"Blood Doning service"

About: NHS Blood and Transplant NHS Isle of Wight CCG

(as a service user),

I live in Totland in the Western part of the Isle of Wight.

Last year without any consultation the Blood Doning Service ceased sessions at Freshwater in the West Wight and also several other venues on the Island and reduced the doning sessions to 3 venues on the Island.

I am a full time carer for my wife who has chronic health problems but could manage to go to sessions at nearby Freshwater.

I would now have to take much longer to go to the new venue which is much further away and cannot risk leaving my wife for the longer time. I have given over 60 donations but cannot now continue. I believe that previously the donation staff were mainly from the Island.

The new sessions are manned by people from the Mainland who come over for the sessions. To add insult to injury the first time they were due to hold a session on the Island they failed to book the ferry and could not hold the session.

I have returned to this page after the "services you have used" page. They offered me Lymington, Hythe, Christchurch or Bournemouth hospitals. I live on the Isle of Wight.

It is the same story with the Blood Doning service. If I cannot make my next session I am offered New Milton - although I can see New Milton as I have a sea view across the Solent getting there involves a ferry journey (cost about £60) and most of a whole day.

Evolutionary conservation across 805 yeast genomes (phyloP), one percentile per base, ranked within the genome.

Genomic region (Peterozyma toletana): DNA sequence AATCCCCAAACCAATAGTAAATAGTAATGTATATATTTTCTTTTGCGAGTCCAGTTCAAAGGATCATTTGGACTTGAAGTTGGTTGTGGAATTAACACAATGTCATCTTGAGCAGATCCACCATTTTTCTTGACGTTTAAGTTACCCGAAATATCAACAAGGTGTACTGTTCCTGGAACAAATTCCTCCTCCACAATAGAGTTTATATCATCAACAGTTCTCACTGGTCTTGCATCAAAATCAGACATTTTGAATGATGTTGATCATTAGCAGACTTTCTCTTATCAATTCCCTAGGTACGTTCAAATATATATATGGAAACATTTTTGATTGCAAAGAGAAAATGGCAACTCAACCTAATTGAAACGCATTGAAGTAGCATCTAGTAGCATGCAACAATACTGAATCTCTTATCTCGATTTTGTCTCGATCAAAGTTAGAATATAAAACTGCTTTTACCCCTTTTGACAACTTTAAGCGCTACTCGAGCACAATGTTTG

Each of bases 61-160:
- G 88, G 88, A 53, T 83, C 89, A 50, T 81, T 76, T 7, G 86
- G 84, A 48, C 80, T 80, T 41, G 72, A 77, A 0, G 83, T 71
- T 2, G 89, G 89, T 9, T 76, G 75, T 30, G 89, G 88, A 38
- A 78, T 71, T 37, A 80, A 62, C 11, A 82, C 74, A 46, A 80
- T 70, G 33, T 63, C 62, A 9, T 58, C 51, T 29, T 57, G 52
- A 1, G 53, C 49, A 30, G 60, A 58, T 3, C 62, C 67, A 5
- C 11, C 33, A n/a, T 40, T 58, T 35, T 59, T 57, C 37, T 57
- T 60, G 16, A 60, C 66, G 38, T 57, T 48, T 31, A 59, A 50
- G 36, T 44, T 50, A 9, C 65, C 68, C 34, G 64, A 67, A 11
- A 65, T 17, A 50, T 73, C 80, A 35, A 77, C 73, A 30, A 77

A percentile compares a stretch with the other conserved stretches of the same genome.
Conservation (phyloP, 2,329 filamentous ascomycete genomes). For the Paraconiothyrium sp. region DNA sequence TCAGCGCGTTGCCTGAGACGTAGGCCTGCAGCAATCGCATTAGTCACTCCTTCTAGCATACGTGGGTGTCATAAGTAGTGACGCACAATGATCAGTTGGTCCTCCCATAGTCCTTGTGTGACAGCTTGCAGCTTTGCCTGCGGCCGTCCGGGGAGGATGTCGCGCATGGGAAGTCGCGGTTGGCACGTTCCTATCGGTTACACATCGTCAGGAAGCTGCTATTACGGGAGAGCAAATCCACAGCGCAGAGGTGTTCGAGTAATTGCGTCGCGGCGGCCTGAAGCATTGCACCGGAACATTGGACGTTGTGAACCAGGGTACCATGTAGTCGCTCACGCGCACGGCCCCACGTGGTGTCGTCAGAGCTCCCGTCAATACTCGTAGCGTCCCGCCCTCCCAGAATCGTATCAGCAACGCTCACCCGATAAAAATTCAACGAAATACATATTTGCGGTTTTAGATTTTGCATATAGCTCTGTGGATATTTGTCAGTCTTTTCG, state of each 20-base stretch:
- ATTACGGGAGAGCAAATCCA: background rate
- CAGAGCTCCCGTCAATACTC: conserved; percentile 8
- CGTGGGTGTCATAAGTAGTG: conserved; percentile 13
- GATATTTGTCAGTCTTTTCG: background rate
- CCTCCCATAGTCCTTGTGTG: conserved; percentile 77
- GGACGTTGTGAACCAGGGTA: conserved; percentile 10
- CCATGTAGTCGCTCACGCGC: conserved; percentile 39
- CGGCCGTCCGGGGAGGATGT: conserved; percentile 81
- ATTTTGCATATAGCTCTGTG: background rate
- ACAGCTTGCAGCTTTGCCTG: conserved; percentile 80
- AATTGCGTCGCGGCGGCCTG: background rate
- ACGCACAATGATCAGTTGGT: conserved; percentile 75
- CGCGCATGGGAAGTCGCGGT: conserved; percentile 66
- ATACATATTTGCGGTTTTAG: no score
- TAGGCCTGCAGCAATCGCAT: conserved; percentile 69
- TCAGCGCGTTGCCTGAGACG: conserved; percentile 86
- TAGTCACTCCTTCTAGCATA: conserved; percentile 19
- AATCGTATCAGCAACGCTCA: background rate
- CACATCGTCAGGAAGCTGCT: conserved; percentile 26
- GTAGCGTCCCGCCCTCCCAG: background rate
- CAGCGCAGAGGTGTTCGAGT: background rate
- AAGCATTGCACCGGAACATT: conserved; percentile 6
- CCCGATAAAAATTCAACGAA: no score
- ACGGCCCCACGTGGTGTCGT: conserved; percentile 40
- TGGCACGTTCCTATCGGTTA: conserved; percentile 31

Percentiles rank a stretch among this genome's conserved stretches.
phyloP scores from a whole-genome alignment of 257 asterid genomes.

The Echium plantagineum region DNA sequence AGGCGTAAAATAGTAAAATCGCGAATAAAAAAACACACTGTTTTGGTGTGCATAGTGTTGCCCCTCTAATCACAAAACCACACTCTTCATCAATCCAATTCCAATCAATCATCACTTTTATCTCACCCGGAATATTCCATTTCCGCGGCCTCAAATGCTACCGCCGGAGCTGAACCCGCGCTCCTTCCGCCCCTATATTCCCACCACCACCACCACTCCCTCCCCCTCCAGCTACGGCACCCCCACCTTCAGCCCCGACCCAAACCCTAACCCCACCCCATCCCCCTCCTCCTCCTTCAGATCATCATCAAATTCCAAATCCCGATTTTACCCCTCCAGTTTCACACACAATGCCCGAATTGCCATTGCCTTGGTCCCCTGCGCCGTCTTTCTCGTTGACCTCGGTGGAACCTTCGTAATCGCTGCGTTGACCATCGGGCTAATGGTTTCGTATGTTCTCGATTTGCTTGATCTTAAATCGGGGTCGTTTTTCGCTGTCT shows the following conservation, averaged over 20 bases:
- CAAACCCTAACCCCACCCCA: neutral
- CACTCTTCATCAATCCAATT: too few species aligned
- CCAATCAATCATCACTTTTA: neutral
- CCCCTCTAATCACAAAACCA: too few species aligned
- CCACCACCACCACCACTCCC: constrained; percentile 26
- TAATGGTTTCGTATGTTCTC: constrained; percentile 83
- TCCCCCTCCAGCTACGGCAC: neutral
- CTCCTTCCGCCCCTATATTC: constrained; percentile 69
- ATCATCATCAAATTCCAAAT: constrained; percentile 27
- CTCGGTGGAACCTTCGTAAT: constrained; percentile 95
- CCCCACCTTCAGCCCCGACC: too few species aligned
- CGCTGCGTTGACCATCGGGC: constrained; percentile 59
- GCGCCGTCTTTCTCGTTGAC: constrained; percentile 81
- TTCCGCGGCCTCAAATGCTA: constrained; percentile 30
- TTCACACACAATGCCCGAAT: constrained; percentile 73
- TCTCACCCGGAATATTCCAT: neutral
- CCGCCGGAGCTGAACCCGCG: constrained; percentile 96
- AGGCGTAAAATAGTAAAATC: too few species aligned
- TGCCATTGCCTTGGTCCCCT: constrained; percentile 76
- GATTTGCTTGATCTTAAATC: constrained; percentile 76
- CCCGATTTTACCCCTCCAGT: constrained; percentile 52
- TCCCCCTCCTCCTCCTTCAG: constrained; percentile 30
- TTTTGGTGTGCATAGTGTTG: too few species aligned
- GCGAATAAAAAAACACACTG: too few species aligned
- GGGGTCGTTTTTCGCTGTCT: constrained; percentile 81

Wake up NHS the Isle of Wight is an Island (the clue is in the name).


Response from Lorraine Wright, Head of Nursing and Care Quality, NHS Blood and Transplant

Dear Blood Donor

Thank you for your commitment over the many years that you have been a blood donor, we and the people who receive blood appreciate the gift that you have generously given.

There is a constant demand for blood, but it is lower than it was because of the improvements in clinical practice which has meant that less people are being given blood than was the case previously. Whilst this is really positive for patients for us it means we don’t need to collect as much blood as we have done in the past.

We plan the blood donation sessions based on what we predict hospitals will need and because blood is a precious gift, we don’t want to see any blood being donated that isn’t needed.

In the last year we have made changes to some sessions to reflect the changing demand and we will need to continue do more as the demand for blood continues to change. Unfortunately this has meant the closure of some sessions because as a publicly funded organisation we have an obligation to deliver our services as efficiently as possible. If we can make savings more money is available for patient care in the NHS and this is best for everyone.

We are sorry that this has meant creating more difficulties for you to donate and we will be pleased to see you at any point in the future should you be able to attend another session.

Thanks again

  • {{helpful}} {{helpful == 1 ? "person thinks" : "people think"}} this response is helpful

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